Sunday, September 05, 2010

A day for Notre Dame? "Kelly's green" trumps Boilermakers' "Hope" 23-12

"You are already satisfied, you have already grown rich; you have become kings without us...We are fools on Christ's account...we are weak but you are strong; you are held in honor, but we in disrepute" --1 Cor. 4: 7-13.
"I saw a lot of kelly green shirts. It's cool. It was nice to have that crowd of 81,000...[so] obviously into it, rooting for your team" --Fighting Irish Coach Brian Kelly, when asked what struck him the most about coaching his first game at Notre Dame Stadium.

Sitting in Mass Saturday morning, and listening to the day's first reading from Paul's First Letter to the Corinthians, I contemplated not only what a fool I had become for Christ but also for His Mother, especially when it came to Notre Dame. I mean, if the secular die-hard Fighting Irish fan looked foolish over the past two decades for believing that the Irish, a team that was once (and actually a dozen times) the king of college football, still had a shot at the National Championship during this era, how much more foolish must I look, especially after Father Jenkins sold out Notre Dame's name in exchange for (King) Obama's prestige, for claiming the Irish are still playing for Our Lady? Still, as long as that gold-seeker Jenkins leaves Her atop the Golden Dome, I know She remains Notre Dame's #1 fan, and if She so chooses to be foolish, then so do I...

After a fitful start against the Boilermaker middle-of-the-pack Big Ten defense, the Fighting Irish scored on their last three first half possessions (albeit just one touchdown and two field goals) and took a seemingly secure if not totally safe 13-3 lead into intermission. Of course, when our son, Patrick, a recent graduate of the University of Illinois, cautioned that the Fighting Illini earlier had held a 13-3 halftime advantage only to succumb to Missouri 23-13, it did raise a little concern. Still, after ND QB Dayne Crist capped a fine opening third quarter Irish drive with a five yard TD pass to T.J. Jones to give Notre Dame a 20-3 cushion, the game felt much more comfortable, and when Crist then hit All-American candidate Michael Floyd with a slant inside the Purdue five yard line on the next Irish possesion, the game appeared to be over.

Instead, Floyd fumbled just before he reached the end zone, and although the bend-but-not-break Irish defense stopped the ensuing 15-play, 7-minute Purdue drive with an interception at the Notre Dame three yard line, on the very next play Purdue pinned the Irish with a safety, and when the Boilermakers then cut through the now exhausted Irish defense for its only touchdown of the day, the 20-12 score made it a one possession game. But while Purdue QB Robert Marve (31-42, 220 yds, 2 Ints) proved competent running the slow-strike offense, he was far from marvelous on his long throws, and after a couple of bombs to open receivers that could have tied the game fell incomplete, Irish kicker David Ruffer's third field goal of the day finally put the game away, and all hope for Purdue Coach Danny Hope was now over.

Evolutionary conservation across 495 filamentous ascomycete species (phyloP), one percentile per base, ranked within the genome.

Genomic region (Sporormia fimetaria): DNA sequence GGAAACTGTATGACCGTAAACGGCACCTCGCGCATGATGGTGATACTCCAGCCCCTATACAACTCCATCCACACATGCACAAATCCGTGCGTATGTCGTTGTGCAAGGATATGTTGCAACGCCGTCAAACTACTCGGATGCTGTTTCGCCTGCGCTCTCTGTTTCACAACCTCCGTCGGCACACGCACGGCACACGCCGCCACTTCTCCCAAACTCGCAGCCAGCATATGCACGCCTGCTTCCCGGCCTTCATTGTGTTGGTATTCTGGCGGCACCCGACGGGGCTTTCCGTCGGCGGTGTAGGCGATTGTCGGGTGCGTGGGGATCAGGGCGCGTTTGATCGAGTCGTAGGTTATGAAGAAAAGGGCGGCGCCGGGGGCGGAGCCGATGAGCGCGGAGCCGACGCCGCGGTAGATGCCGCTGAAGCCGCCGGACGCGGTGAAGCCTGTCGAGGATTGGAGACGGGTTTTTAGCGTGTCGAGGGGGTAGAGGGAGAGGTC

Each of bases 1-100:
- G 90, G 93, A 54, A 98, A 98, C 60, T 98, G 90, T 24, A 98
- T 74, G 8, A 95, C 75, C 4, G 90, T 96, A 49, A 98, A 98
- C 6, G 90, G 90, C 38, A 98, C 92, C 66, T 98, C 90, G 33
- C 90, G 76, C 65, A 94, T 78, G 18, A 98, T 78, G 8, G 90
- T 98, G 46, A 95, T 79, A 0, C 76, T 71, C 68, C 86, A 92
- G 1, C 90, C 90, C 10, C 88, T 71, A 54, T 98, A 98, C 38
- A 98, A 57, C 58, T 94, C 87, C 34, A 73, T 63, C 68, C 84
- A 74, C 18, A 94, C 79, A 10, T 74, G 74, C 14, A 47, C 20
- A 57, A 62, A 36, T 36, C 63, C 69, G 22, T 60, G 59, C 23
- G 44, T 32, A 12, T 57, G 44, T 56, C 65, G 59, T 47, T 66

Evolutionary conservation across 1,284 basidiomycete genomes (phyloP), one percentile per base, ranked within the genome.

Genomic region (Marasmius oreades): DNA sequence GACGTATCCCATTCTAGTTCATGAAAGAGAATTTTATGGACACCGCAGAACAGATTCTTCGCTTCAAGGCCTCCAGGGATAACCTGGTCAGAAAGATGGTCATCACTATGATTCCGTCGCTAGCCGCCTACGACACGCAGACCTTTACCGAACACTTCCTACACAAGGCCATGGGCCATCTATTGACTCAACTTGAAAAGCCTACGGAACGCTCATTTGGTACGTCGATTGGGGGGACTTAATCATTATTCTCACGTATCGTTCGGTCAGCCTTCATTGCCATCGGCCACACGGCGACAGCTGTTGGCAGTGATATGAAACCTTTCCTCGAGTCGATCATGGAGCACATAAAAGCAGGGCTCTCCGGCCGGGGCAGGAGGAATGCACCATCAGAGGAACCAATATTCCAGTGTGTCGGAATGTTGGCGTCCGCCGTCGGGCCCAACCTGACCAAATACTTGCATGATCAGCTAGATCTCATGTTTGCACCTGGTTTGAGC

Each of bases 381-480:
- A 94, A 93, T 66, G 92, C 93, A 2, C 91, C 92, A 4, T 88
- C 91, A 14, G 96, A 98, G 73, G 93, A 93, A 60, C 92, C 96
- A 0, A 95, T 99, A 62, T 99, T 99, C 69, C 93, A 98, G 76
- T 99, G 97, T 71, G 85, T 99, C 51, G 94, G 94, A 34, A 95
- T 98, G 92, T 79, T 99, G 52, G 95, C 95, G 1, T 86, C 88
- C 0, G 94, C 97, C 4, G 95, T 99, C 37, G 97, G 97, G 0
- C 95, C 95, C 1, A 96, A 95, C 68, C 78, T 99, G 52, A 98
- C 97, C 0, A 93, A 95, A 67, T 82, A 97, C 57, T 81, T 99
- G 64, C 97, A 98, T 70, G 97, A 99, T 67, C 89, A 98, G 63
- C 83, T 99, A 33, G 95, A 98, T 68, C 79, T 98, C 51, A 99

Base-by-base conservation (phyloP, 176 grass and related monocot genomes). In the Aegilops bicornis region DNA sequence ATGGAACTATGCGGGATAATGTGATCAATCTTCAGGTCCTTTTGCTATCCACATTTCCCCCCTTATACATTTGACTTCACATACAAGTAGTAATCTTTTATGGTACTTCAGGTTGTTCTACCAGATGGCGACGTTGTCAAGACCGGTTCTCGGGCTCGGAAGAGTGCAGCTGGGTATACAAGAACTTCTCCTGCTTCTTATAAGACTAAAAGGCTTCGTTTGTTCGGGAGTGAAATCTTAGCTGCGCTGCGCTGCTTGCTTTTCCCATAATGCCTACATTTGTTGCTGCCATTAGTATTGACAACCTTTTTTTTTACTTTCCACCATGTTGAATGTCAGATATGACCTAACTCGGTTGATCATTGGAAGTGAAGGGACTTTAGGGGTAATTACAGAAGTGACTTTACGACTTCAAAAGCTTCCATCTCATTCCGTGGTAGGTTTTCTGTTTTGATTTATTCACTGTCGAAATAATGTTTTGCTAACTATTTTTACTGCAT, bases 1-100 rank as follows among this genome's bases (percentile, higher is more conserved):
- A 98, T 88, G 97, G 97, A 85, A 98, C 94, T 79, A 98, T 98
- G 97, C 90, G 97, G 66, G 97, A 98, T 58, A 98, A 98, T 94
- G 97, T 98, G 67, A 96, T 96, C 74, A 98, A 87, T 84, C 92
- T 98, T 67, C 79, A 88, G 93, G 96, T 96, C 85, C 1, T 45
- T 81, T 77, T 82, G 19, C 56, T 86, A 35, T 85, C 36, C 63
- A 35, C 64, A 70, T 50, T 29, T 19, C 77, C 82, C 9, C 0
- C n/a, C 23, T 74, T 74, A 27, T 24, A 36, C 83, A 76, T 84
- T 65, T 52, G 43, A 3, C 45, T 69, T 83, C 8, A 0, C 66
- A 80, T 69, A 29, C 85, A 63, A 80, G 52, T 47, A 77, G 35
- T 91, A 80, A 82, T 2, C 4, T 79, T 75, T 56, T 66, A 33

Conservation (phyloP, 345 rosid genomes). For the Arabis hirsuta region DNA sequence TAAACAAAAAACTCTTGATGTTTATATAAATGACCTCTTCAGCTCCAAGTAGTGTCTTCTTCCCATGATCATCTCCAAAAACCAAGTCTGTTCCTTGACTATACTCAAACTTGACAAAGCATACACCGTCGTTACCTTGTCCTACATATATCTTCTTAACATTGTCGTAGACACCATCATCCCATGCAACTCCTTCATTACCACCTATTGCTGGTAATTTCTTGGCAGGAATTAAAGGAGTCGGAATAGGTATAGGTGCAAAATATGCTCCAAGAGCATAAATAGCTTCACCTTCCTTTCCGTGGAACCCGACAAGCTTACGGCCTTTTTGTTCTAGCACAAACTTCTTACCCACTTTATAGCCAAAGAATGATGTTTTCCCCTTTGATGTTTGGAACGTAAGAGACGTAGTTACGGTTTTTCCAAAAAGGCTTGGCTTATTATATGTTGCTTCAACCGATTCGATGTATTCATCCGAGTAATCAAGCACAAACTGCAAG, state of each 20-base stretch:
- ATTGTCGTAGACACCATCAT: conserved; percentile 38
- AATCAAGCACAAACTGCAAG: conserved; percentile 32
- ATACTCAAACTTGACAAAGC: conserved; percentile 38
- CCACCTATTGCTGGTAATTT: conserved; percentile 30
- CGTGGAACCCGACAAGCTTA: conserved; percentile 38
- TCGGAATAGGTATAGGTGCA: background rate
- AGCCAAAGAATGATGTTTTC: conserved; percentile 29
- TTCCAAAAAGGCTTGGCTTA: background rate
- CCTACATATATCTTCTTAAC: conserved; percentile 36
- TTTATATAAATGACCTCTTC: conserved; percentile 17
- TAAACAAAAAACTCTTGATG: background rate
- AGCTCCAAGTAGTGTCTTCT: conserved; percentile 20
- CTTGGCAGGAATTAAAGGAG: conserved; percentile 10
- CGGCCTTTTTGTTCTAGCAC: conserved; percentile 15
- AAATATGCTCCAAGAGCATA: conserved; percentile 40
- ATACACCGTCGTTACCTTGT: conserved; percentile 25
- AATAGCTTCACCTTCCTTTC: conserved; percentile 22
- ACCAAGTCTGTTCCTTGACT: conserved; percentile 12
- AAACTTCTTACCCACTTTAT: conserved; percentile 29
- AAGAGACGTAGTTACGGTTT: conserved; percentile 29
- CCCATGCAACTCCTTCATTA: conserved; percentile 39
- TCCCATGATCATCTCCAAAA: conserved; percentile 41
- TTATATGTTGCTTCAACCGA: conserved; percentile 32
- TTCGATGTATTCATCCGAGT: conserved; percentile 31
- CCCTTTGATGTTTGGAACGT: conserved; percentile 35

For the most part, Irish QB Crist (19-26, 205 yds, 1TD) looked crisp in his first start, but his overthrows of Floyd and Kyle Rudolph in the end zone did not immediately make fans forget Jimmy Clausen, let alone have anyone annointing Crist as savior. Similarly, Floyd showed flashes of greatness, but the game-changer's biggest game-changing play on Saturday (his fumble inside the Purdue five) nearly changed the game the other way. Armando Allen (18-93 yds, 1TD) finally rushed like a college standout, if not a future pro, and the fact he was being pushed for playing time by freshman Cierre Wood (7 rushes for 58 yards) didn't hurt. The defense, with four sacks and two interceptions, played faster than Weis' squads, but speedy leader Manti Te'o flew past more tackles than he made. Indeed, the most notable improvement of Kelly's team over Weis' was the special teams; not only did surprise starter Ruffer nail all three of his three field goal attempts (including a 46-yarder) but the Irish made several long returns and kept the Boilermaker return game in check, something Charlie's charges continually failed to do.

As for playing for Our Lady, the results were also mixed--at best. The team did Sing "Notre Dame, Our Mother" after the game was over, but when the announcers said they were singing it to the student body, rather than in honor of Our Lady, no one corrected them, so I assume that most players (if not the coaches) believed this error to be true. In addition, I did not see the players lift their helmets to the Dome (again, in honor of Our Lady) fearing it would be seen as a sign of excessive celebration by their freshman coach rather than the symbolic tribute to Mary that it is supposed to be. I do not doubt that Coach Kelly has the makings of a successful Irish coach, or that he is sincere when he says that the Notre Dame job is something special. But like many cafeteria Catholics (and greedy trustees) they overlook the obvious and fail to grasp that the reason for Notre Dame's specialness is Notre Dame, and not the gold that lay beneath Her feet. And so, until someone stops me, I will continue to play Christ's fool and remind them. In the meantime, Kelly has Michigan (who, with the help of QB Denard Robinson's record setting 197 yards rushing, 186 yards passing performance that blew out Connecticut, who beat the Irish last season) to worry (if not pray) about, and it will take more than a sea of kelly green to faze the Maize and Blue.

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